The company posted to its Microsoft Developer Network Web site "beta 1 release candidate" versions of Avalon, a 3-D graphics technology it's developing; and Indigo, software for building peer-to-peer applications. Microsoft plans to include final versions of both in the next version of Windows, code-named Longhorn and due late next year. Microsoft also released to developers on Monday code for building apps that use InfoCard technology, potentially a new way for PC users to store credentials to Web apps.
This is the second time Microsoft is making code available to select audiences. These releases are aimed at developers who are getting ready for Longhorn, which would be the first major new version of desktop Windows since 2001. These--plus special compatibility extensions for the beta version of Microsoft's next set of development tools--follow "community technology preview" versions of Avalon and Indigo released in March. Microsoft since then has also made the APIs to Avalon and Indigo available to users of Windows XP and Windows Server 2003.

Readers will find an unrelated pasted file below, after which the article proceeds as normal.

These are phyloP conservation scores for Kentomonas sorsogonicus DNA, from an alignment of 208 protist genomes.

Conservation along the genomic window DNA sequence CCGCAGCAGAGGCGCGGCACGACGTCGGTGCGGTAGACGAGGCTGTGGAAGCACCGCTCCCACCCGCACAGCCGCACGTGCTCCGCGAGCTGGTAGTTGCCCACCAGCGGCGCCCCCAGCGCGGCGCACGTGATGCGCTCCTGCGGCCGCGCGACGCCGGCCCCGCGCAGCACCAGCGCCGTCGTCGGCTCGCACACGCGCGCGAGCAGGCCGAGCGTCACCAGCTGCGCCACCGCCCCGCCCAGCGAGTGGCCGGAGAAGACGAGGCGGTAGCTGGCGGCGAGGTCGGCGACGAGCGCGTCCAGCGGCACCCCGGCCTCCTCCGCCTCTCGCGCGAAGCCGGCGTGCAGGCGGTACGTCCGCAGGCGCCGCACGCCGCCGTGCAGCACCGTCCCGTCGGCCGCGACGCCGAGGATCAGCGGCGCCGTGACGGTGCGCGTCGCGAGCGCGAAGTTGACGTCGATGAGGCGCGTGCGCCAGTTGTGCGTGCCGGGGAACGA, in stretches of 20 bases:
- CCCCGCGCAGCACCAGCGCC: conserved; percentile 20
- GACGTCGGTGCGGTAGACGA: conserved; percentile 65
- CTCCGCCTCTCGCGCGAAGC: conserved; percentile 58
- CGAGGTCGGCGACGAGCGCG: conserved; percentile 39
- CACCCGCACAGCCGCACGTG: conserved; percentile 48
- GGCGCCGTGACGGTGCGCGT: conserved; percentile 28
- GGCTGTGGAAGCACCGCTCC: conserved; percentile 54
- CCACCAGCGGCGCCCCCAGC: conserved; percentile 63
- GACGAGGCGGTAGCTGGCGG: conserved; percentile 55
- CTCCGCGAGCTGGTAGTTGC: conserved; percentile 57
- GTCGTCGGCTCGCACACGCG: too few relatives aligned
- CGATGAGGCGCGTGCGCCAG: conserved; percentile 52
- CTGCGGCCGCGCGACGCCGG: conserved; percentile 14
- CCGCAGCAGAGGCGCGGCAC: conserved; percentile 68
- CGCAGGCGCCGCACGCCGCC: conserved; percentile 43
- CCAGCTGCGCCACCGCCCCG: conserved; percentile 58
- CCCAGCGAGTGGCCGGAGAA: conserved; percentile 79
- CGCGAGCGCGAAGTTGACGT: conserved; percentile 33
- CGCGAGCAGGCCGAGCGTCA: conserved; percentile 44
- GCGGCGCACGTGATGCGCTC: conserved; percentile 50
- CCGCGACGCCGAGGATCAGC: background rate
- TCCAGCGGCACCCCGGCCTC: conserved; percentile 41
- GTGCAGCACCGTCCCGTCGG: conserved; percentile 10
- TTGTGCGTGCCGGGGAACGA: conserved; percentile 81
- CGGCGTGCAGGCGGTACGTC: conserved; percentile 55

Microsoft is slated to release a beta version of the operating system this summer.
Here's what's changed under the hood of the code Microsoft released Monday:
Indigo gets a feature called "peer channel" for building apps such as online chat, business workspace and virtual whiteboard programs, and multiplayer games, without the need for centralized servers. It works with HTTP or TCP.
The Indigo code also includes improved integration with older Microsoft technologies MSMQ for messaging, and the COM+ object model, lead product manager Ari Bixhorn says.
Avalon apps will support online video, and Microsoft delivered technology for reading documents built with Metro, a PDF alternative under development for viewing and printing documents without the app that created them.
This is the first time developers get their hands on code for InfoCard, which would let users create a virtual index card containing information they need to log on to apps built with Indigo. Users' data would live on their PCs or on the computers of E-commerce companies they deal with, but not on Microsoft's servers, says Michael Stephenson, director of product management. "This is designed to put control back in the hands of end users."